In news that will shock no one, but relieve all, director Chris Columbus confirmed beyond all doubt that Mrs. Doubtfire 2 will never happen now that Robin Williams has passed away. Columbus also revealed that he held discussions with the iconic comedian about reprising his role, a conversation that actually took place over the better part of a decade.
Speaking to Entertainment Weekly, via Time, Columbus confirmed that Mrs. Doubtfire 2 will never, ever happen, because not only to does the studio not want to go near it now that Robin Williams is dead, but neither do the filmmaker or the audience. Columbus emphatically declared:
But how close did Robin Williams and Chris Columbus actually come to moving ahead with Mrs. Doubtfire 2? Well, it turns out, really, really close. Columbus, who made his name directing Home Alone, Harry Potter and the Sorcerer’s Stone, and most recently, Pixels, as well as Mrs Doubtfire, admitted that he talked to Williams constantly about returning to the character.
The pair originally started chatting about the sequel in the early 2000s. However, they could never agree on a concept, and were only prepared to move forward with a follow-up to the much-loved comedy if it could match the original. But their attention was grabbed by a “really interesting idea,” which even convinced the duo to “develop a script.”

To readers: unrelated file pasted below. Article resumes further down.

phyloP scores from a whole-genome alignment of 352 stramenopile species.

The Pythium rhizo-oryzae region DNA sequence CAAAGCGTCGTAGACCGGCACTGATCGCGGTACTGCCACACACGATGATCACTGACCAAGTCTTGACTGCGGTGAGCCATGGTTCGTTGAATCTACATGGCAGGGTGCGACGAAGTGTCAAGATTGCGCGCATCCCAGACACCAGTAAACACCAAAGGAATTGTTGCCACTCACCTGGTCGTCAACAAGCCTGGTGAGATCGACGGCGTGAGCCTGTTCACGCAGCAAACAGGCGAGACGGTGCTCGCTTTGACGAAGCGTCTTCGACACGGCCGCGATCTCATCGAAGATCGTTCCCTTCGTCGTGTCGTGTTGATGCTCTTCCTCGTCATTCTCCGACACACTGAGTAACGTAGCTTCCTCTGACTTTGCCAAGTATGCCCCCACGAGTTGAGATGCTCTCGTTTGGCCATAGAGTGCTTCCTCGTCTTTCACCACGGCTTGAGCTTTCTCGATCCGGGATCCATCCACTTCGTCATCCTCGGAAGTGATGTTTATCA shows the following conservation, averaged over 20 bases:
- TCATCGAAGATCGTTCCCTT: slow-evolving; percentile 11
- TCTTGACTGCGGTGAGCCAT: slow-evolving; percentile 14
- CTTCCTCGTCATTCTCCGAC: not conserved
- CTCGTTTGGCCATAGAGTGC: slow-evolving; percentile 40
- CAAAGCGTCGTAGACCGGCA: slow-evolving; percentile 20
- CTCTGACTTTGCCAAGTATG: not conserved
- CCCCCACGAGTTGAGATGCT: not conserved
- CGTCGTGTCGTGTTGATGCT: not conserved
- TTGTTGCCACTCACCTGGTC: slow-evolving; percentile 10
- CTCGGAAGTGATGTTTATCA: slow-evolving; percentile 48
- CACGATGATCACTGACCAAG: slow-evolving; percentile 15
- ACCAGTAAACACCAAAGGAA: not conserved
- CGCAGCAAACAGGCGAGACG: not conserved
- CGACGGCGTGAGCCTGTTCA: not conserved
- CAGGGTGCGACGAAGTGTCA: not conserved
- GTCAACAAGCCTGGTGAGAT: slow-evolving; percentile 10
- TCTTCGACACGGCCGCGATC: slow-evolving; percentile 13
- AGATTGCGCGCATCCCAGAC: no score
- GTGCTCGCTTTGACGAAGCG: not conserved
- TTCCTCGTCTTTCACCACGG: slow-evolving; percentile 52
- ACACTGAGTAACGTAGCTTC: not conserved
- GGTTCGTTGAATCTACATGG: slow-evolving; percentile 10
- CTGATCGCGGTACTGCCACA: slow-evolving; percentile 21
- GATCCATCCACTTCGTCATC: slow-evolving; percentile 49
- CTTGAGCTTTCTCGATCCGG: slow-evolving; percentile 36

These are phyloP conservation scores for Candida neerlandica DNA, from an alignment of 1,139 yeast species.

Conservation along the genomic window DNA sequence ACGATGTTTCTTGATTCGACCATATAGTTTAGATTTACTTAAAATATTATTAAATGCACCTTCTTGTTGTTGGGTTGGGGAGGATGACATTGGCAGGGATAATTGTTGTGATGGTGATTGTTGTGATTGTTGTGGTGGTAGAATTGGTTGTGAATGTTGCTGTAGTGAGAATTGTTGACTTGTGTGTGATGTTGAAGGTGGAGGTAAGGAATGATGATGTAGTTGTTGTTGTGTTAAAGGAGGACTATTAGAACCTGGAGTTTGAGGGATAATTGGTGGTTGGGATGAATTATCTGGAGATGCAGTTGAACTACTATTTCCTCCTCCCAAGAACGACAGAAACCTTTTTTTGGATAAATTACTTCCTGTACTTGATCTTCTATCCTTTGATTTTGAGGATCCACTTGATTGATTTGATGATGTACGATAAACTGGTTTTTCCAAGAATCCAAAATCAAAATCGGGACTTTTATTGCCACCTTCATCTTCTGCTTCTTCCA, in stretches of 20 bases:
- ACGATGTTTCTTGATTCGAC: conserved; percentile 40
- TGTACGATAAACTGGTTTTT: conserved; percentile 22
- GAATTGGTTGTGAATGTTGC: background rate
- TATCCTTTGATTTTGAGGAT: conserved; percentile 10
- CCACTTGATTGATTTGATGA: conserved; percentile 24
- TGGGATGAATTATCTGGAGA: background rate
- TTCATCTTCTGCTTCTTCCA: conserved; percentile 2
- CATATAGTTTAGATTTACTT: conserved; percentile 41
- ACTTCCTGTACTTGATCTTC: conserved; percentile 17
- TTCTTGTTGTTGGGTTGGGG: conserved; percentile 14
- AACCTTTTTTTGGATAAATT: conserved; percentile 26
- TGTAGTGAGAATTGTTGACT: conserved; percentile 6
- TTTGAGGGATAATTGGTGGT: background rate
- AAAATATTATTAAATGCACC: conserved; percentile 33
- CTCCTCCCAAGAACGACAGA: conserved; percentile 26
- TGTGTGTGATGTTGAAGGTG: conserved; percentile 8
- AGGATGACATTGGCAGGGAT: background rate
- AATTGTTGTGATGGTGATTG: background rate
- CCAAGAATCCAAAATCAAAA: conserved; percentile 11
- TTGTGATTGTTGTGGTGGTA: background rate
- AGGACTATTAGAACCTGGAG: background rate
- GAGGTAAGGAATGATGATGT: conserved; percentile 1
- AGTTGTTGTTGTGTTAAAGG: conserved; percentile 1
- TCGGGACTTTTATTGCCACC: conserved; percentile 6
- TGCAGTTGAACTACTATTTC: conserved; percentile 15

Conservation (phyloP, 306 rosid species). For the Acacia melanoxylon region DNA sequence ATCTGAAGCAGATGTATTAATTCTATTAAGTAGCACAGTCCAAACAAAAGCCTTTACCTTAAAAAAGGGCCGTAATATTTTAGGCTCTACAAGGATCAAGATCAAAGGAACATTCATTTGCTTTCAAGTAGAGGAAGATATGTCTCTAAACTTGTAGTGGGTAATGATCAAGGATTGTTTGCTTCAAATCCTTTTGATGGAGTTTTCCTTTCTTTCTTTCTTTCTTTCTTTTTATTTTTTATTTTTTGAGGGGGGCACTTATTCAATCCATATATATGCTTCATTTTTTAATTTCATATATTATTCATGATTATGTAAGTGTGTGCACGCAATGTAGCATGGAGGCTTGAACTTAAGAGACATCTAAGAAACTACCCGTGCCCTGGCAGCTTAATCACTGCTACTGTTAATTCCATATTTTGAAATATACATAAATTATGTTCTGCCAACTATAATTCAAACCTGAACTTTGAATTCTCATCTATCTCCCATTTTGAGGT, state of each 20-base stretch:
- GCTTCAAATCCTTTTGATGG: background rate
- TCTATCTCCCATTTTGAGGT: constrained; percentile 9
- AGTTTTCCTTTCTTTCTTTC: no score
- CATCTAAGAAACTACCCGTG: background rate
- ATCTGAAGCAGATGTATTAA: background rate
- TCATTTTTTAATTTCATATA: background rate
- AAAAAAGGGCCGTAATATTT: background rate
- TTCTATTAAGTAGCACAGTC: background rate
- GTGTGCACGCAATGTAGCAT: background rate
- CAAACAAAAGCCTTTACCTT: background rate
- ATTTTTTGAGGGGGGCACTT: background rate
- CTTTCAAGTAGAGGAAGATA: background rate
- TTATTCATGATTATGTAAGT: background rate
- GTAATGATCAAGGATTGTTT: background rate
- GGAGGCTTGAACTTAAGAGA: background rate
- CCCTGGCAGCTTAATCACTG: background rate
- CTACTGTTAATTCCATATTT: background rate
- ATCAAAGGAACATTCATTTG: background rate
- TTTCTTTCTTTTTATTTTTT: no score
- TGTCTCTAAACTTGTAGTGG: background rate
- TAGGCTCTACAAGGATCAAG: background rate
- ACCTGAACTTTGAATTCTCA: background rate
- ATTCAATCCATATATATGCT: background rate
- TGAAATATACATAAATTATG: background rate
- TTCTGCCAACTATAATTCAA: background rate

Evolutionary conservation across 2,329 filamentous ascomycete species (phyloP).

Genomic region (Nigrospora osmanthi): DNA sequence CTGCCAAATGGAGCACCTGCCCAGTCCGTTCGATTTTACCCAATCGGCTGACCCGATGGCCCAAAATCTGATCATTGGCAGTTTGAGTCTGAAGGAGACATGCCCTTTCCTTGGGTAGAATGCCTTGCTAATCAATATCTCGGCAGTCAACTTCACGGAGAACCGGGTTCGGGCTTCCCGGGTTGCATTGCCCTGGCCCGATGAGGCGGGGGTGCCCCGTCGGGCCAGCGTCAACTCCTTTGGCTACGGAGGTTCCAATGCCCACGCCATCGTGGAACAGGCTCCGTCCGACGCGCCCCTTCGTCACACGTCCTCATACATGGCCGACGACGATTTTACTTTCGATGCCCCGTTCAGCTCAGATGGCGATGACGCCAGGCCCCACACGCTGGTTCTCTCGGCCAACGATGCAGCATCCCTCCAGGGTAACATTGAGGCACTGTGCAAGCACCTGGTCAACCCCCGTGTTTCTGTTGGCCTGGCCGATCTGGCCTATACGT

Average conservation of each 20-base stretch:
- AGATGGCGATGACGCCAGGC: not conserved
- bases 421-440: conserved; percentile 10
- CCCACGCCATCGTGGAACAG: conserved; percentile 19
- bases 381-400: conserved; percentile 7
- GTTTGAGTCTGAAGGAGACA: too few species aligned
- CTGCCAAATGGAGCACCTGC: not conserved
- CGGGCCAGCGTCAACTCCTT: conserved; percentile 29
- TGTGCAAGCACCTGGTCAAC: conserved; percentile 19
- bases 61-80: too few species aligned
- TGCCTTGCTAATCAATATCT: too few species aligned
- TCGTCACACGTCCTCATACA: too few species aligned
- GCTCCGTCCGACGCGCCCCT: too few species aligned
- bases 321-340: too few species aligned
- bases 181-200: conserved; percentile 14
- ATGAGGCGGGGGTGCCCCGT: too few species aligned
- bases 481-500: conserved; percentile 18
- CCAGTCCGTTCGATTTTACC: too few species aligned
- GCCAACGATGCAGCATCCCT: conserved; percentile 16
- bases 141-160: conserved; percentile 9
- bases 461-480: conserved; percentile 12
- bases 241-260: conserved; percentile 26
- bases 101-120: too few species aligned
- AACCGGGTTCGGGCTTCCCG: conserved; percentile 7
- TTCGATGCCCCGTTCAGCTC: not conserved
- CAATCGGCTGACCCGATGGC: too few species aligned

That was just over a year ago. And, unfortunately, Robin Williams took his own life, on August 11, 2014, shortly after. Columbus even admitted:
That was the last time I saw Robin, sadly, when we were talking about the sequel to Mrs. Doubtfire.
It’s obviously still an incredibly sensitive and emotional topic for Columbus. When asked to provide a hint of the story that galvanised his and Robin Williams’ interest in Mrs. Doubtfire again, the filmmaker remarked that it is still too delicate and painful to talk about at this point.
In a career stacked with comedic and dramatic highlights, Mrs. Doubtfire is arguably Robin Williams’ most iconic role. That's because it perfectly showcases his wide array of talents. Not only does he handle the emotional and poignant moments of the film with a subtle grace that most dramatic actors could only dream of acquiring, but he’s also relentlessly funny and able to weave in and out of his dual characters seamlessly, not just without disrupting the rhythm of the film but by adding laughs, too.
Want to remember how good he was? Then take a gander below.
Sadly, Robin Williams died on August 11, 2014. Williams truly was a unqiue talent, the likes of which we'll never see again. And while his passing was criminally too soon, he left us with a lifetimes worth of joyous memories.